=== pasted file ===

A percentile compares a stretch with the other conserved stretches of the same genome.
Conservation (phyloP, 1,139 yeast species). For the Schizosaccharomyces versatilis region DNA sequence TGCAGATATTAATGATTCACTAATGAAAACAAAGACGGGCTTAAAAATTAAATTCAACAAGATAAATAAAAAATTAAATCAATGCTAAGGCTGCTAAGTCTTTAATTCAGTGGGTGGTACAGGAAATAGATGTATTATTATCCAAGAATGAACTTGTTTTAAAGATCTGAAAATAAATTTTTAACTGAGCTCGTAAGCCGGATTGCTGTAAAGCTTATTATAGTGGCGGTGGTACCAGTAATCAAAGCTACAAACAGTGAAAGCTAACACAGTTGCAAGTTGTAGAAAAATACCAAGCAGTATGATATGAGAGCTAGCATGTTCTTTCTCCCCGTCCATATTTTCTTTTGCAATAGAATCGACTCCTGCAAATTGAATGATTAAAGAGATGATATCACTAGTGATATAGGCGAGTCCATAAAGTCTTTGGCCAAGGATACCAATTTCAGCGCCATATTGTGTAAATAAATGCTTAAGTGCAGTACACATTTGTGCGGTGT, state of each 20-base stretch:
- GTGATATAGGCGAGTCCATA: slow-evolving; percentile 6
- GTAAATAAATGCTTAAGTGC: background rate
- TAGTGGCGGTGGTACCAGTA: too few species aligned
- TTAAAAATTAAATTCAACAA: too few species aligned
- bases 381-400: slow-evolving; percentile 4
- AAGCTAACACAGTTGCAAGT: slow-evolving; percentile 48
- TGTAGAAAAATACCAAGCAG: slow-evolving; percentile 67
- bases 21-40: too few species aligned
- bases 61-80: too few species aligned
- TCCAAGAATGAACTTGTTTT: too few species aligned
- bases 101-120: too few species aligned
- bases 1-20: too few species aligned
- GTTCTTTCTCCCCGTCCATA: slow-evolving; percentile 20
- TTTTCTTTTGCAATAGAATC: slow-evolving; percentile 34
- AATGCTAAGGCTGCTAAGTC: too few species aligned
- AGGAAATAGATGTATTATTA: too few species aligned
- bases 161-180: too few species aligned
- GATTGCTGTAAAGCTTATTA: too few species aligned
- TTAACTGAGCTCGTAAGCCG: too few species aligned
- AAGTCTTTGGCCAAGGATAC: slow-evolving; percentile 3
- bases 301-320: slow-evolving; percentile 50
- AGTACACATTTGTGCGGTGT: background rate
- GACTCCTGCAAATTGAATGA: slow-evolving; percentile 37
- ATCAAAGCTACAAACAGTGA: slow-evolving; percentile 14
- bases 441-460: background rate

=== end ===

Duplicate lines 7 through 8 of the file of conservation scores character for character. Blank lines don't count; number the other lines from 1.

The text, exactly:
- bases 381-400: slow-evolving; percentile 4
- AAGCTAACACAGTTGCAAGT: slow-evolving; percentile 48